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January 2022 king tide and storm surge overwhelming Kitsilano Pool. (Vancouver Park Board)

King Tide flooding Vancouver Jericho Beach Locarno Beach

Sandbagging in the Jericho and Locarno beach areas in preparation for King Tide flooding in Vancouver. (Kenneth Chan/Daily Hive)

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Shoreline storm damage during the 2021/2022 season. (Vancouver Park Board)

For the 2021/2022 storm season, the Park Board is expecting it will need to spend a total of $2.3 million on seawall, shoreline, and marine asset damage repair, including $1 million spent to date, and an additional $1.2 million in additional spending anticipated.

Over the Park Board’s current four-year capital plan between 2023 and 2026, $3.5 million has been budgeted to repair sections of the seawall and the shoreline, and another $1 million for marine structures. It was explained during the meeting that both budgets are enough to perform some proactive and reactive work similar to the scope of the Stanley Park seawall rehabilitation in 2018/2019, which included high-priority repairs and reconstruction of 50 metres of seawall. But, if similar proactive work were to be carried out, there would not be any available funds to cover the emergency repair costs for another major damaging storm similar to January 2022.

The cost to rebuild the seawall is about $17,000 per metre, and the cost of replacing a beach area is about $1,000 per metre — but these figures do not account for resiliency upgrades and project planning costs. According to Park Board staff, if all 8 km of seawall around Stanley Park were to be replaced, including all associated project costs, the total cost could potentially be in the range of $250 million and $300 million.

Over 23 km of Vancouver’s shoreline is under the direct jurisdiction of the Park Board. By 2050, it is anticipated sea levels could be half a metre higher than present day, and the regular sea levels could look like today’s king tides.

Later in 2023, Park Board staff will provide commissioners with an update on their planning work to create a master plan for improving the West End Waterfront, which entails the areas spanning Sunset Beach Park and English Beach Park. The plan is expected to outline not only improved public spaces for gathering and recreation, but also options for addressing the impact of rising sea levels.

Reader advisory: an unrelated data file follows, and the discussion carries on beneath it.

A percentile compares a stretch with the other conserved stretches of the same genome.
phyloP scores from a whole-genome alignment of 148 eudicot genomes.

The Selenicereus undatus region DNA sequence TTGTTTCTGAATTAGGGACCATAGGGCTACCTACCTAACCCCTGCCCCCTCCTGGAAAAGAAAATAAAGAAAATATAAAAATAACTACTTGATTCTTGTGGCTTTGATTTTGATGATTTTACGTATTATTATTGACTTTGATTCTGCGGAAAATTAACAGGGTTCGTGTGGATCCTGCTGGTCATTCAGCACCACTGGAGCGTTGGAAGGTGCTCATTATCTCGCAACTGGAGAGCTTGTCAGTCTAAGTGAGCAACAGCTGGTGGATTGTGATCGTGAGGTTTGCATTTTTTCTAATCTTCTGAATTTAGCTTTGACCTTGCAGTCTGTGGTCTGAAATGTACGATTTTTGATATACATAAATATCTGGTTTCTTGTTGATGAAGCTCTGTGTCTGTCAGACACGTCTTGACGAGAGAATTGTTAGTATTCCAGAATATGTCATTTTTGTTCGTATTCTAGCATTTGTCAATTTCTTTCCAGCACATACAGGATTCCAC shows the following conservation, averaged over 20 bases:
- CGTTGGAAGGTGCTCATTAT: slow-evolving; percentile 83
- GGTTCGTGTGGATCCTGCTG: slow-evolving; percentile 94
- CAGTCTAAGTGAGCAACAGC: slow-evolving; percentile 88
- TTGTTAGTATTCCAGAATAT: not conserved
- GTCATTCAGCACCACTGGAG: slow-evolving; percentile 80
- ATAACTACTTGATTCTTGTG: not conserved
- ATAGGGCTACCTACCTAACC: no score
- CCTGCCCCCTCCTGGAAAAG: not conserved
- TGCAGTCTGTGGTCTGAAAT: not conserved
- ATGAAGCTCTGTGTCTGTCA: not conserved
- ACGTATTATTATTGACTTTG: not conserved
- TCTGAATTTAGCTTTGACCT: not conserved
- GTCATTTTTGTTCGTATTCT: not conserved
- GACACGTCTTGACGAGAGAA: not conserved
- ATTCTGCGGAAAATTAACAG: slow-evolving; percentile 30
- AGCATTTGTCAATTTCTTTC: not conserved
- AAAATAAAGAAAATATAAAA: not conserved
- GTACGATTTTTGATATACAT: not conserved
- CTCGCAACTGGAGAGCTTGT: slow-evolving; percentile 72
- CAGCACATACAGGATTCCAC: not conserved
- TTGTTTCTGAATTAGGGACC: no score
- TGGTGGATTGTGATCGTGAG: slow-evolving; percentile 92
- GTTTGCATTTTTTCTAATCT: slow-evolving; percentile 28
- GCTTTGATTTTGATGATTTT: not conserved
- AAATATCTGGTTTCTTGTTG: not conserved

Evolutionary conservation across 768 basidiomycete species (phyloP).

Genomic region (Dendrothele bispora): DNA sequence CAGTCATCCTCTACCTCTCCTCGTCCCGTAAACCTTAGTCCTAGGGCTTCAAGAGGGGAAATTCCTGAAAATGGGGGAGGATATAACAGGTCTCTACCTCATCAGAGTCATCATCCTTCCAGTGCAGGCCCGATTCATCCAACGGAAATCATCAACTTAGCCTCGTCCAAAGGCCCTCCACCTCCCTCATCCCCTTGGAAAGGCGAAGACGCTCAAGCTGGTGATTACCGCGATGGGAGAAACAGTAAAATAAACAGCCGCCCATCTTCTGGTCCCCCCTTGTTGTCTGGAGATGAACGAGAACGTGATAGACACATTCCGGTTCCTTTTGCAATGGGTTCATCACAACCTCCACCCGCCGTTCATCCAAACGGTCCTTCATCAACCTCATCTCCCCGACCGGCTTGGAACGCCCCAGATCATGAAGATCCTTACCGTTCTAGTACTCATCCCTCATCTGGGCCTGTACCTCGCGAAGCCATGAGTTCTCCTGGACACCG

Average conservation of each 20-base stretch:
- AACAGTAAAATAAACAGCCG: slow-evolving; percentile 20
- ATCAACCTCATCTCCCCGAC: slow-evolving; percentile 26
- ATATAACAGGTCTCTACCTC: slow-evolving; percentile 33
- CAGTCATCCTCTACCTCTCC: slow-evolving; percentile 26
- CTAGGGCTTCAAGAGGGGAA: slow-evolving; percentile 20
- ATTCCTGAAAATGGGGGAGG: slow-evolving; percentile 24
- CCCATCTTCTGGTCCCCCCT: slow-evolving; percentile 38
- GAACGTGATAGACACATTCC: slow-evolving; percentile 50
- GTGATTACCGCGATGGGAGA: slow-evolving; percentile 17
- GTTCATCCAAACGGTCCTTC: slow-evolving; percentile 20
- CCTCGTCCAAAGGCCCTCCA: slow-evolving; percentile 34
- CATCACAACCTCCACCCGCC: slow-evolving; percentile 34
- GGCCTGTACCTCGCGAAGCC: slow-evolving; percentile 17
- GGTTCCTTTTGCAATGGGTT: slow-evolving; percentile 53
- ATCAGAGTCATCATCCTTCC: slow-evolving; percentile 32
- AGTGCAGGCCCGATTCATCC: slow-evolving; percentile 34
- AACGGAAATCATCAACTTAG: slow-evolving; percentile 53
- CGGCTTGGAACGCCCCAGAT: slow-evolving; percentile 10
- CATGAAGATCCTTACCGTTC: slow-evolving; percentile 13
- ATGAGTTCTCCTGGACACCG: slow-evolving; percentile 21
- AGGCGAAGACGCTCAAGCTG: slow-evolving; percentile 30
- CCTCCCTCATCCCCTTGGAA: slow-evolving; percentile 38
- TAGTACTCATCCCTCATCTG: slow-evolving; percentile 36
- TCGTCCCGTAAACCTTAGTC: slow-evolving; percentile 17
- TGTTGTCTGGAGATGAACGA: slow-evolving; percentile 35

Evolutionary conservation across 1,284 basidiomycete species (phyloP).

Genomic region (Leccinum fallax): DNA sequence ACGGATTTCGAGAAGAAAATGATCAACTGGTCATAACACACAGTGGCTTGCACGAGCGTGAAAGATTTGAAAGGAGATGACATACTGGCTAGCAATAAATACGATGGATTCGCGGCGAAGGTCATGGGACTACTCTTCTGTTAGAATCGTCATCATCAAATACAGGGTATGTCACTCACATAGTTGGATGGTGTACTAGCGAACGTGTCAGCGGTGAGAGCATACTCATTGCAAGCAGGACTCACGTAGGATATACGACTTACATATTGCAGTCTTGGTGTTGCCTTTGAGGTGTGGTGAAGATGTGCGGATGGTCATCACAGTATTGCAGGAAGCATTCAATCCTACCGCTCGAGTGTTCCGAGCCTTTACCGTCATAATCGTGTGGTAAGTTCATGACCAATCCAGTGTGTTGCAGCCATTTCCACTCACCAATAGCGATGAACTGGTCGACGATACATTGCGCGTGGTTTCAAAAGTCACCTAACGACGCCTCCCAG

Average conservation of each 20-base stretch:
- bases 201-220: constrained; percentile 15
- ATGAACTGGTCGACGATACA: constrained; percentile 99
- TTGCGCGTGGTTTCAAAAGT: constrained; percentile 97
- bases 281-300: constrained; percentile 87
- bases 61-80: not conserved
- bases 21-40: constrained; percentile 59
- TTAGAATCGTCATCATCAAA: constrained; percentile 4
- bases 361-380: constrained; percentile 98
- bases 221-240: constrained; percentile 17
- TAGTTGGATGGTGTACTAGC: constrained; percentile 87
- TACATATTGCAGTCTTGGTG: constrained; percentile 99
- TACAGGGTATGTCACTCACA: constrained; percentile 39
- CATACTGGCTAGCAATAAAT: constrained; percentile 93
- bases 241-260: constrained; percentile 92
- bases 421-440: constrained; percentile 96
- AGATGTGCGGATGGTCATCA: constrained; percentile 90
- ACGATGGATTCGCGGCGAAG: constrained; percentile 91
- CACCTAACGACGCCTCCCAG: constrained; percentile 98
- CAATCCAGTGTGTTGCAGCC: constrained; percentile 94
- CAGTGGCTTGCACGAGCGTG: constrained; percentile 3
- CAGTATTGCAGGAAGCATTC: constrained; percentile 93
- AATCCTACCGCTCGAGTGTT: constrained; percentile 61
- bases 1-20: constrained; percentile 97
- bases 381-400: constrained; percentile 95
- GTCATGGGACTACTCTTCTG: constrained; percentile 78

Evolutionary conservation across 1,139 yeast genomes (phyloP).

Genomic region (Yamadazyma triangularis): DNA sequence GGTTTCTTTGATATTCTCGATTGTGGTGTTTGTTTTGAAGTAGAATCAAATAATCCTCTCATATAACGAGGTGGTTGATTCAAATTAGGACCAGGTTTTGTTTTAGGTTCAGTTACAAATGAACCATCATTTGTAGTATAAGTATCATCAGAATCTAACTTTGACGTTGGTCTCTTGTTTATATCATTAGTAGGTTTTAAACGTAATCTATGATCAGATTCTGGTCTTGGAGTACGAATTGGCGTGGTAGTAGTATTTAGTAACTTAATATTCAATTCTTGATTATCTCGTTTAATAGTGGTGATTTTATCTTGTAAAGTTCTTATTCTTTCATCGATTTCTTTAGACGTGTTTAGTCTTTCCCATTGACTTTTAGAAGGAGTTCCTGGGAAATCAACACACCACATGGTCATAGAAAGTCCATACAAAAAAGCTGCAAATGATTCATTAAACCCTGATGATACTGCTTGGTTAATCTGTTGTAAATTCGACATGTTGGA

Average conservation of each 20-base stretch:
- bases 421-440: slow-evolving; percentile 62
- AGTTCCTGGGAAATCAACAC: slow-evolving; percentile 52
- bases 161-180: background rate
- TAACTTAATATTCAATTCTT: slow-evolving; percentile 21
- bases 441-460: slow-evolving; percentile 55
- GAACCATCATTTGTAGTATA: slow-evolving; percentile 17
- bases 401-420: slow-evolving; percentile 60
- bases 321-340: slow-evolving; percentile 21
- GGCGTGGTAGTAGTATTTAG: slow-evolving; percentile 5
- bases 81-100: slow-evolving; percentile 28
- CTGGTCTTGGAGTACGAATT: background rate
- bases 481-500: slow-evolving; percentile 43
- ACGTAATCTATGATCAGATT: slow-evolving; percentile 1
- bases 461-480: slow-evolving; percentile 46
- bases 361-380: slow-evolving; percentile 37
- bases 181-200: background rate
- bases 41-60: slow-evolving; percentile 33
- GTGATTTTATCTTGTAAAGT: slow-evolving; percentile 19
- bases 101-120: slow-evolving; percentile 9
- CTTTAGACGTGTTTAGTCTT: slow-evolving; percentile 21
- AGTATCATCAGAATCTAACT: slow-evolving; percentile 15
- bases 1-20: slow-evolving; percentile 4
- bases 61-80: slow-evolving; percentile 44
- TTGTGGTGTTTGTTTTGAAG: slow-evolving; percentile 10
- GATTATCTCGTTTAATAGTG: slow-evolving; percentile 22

January 2022 storm damage on the Stanley Park seawall. (@BorisovRoxanne/Twitter)

Waves pounding the Stanley Park seawall. (Colin Knowles/Flickr)

For its part, the City of Vancouver has also been exploring options to protect vulnerable, low-lying areas next to the shoreline.

For example, a 2016 report by City staff to Vancouver City Council presented the option of building an $800 million sea gate at the mouth of False Creek — a 10-metre-tall, 360-metre-wide gate under the Burrard Street Bridge that could be initially closed for three to four days annually, increasing over time as sea levels rise.

Another option to protect the False Creek inner harbour and False Creek Flats is to raise 8.6 km of seawall by an average height of 2.3 metres. This would cost between $300 million and $400 million.

For other high-risk areas, $5 million could cover the cost of a dike surrounding Kitsilano Beach and Vanier Park, $24 million could provide a continuous dike to protect Jericho Beach Park and Locarno Beach, and $160 million for a shoreline dike along the Fraser River from the Arthur Laing Bridge to River District.